Employee Plans Compliance Resolution System (EPCRS)

A multnomah group faq

What is the Employee Plan Compliance Resolution System (EPCRS)?

The Internal Revenue Service maintains the Employee Plans Compliance Resolution System (EPCRS) to provide plan sponsors with the opportunity and ability to self-correct most instances of noncompliance in a specified way. The prescribed corrective action will most often place affected participants in the position they would have been in had the error not occurred. The EPCRS supports three foundational programs:

  1. Self-Correction Program (SCP): The SCP is used to correct insignificant operational problems at any time. For qualified plans with favorable determination letters and 403(b) plans, even significant operational problems generally may also be corrected within two years of the problem year. The SCP requires no application, and no fee is required to use it. Relief under the SCP is available for operational failures such as failing to follow your plan's terms, certain plan document problems, and participant loan issues.
  2. Voluntary Correction Program (VCP): The VCP is used to correct Qualification Failures (i.e., any failure to comply with Code section 401(a) or 403(a)/(b)) prior to the plan being selected for an IRS examination. The IRS requires an extensive application that identifies the error or errors, offers a proposed correction for the error as well as administrative changes to ensure the error does not happen again. Following a response and approval of the correction method from the IRS the plan sponsor must make the corrections within 150 days. Plan sponsors must pay a fee determined per instance with reference to variables such as the number of participants, the type of error being corrected, the type of plan that is being corrected, etc. The IRS's VCP fee can be as little as $375 or as much as $25,000.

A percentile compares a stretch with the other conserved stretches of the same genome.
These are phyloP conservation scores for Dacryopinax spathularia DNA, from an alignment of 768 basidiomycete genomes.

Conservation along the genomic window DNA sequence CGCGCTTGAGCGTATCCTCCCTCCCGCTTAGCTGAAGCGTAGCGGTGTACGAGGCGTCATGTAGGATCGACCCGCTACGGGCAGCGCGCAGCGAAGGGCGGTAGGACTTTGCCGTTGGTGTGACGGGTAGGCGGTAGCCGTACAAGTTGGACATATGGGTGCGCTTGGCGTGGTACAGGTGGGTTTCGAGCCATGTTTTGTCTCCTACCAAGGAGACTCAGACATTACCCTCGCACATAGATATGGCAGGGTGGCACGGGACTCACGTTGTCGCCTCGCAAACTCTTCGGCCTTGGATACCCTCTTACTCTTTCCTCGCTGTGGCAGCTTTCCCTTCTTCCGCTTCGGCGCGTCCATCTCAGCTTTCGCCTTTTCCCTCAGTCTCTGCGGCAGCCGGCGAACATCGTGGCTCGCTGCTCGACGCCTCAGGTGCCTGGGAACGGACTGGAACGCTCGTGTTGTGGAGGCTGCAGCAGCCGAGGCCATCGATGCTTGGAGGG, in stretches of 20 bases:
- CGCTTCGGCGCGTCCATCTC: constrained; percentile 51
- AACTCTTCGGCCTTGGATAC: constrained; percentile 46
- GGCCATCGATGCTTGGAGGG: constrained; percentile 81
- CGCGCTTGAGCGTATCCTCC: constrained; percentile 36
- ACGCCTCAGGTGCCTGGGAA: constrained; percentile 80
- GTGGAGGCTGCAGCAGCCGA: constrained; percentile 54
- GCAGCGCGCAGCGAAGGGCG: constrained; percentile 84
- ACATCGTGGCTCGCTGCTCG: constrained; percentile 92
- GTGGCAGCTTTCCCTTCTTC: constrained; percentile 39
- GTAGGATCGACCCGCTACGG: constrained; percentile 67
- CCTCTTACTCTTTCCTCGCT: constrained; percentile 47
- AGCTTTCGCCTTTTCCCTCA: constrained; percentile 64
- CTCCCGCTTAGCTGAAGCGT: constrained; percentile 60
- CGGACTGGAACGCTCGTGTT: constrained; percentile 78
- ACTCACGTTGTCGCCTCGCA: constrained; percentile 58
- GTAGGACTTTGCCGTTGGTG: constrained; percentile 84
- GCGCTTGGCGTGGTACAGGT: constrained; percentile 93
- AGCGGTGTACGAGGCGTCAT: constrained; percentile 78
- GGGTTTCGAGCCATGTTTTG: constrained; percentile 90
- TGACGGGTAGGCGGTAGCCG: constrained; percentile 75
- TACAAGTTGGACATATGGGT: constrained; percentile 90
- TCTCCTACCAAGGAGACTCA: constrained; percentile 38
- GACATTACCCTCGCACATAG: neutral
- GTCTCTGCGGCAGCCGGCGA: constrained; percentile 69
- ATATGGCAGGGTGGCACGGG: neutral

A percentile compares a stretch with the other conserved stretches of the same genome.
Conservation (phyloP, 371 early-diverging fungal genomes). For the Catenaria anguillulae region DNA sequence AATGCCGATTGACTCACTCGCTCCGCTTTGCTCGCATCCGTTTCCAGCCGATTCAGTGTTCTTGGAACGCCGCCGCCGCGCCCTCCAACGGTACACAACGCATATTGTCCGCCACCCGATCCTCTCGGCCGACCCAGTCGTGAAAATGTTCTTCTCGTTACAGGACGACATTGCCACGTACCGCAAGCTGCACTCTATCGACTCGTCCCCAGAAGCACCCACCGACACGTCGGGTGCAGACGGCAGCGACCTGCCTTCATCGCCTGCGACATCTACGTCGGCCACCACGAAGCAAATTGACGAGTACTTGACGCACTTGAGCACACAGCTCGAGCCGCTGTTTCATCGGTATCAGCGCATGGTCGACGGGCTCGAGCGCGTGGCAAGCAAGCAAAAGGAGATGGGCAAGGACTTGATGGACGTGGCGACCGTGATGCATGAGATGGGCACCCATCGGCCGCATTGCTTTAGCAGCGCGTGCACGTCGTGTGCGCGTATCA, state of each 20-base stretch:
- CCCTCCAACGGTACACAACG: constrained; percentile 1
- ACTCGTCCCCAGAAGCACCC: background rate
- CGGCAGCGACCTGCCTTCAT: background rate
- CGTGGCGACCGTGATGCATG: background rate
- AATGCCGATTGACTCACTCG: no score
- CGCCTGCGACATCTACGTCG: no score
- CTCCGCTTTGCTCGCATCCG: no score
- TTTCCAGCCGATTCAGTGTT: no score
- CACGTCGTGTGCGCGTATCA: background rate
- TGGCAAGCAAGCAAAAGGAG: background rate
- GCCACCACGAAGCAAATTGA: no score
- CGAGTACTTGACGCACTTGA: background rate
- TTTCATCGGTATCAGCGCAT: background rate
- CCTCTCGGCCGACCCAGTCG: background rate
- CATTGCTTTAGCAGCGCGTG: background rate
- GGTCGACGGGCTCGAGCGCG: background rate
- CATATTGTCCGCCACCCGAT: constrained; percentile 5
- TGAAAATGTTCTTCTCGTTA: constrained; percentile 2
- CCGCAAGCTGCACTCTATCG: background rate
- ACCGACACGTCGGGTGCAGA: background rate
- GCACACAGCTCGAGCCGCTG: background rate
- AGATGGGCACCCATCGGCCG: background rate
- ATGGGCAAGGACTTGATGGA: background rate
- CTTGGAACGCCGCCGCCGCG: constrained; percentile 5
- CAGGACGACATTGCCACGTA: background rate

3. Audit Closing Agreement Program (Audit CAP): The Audit CAP is used in conjunction with an IRS examination. The corrective action prescribed will depend on the error(s) discovered during the examination. The corrections are made prior to closing the audit, and a sanction negotiated with the IRS must be paid. The sanction is based on the extent and severity of the plan failures.

The IRS provides extensive information on the types of failures that qualify for the different correction procedures at https://www.irs.gov/retirement-plans/epcrs-overview. This site provides links to information on correction procedures for specific plan types (i.e., 401(k), 403(b), SEP, etc.).

Does EPCRS apply to corrections of ERISA compliance issues?

No. The IRS enforces the provisions of the Internal Revenue Code, whereas the Department of Labor (DOL) enforces the provisions of ERISA. Error correction related to ERISA's provisions is accomplished through the Voluntary Fiduciary Correction Program or the Delinquent Filers Voluntary Compliance Program, depending upon the issue. A plan sponsor should note that correcting plan errors using EPCRS will satisfy the IRS, but it may not satisfy the DOL.

Should a plan sponsor document the error and the corrective action taken under the Self-Correction Program (SCP)?

Plan sponsors may be reluctant to document errors, even when they are properly corrected under the SCP. However, documentation of the error and the manner of correction demonstrates a plan sponsor's ability to spot and correct an error under the plan and is likely to come in handy for the annual independent plan audit, if required, and any IRS examination activity.

If it is necessary to use the Voluntary Correction Program (VCP) to correct a qualification failure, should the plan sponsor engage counsel to assist with the VCP process?

Most often, a plan sponsor in need of the VCP will engage the assistance of counsel to help navigate the complex procedures and requirements of the VCP. While Multnomah Group strongly recommends the engagement of counsel for this purpose, it is not legally required that a plan sponsor consult with an attorney regarding the VCP submission.

A plan sponsor has found an error affecting their retirement plan. What should the plan sponsor do next?

There is an appropriate corrective solution for every problem that could face a plan sponsor. Ideally, errors are discovered and corrected quickly after they occur such that the liability clock stops ticking as soon as possible. The worst thing a plan sponsor can do when they find an error is nothing.

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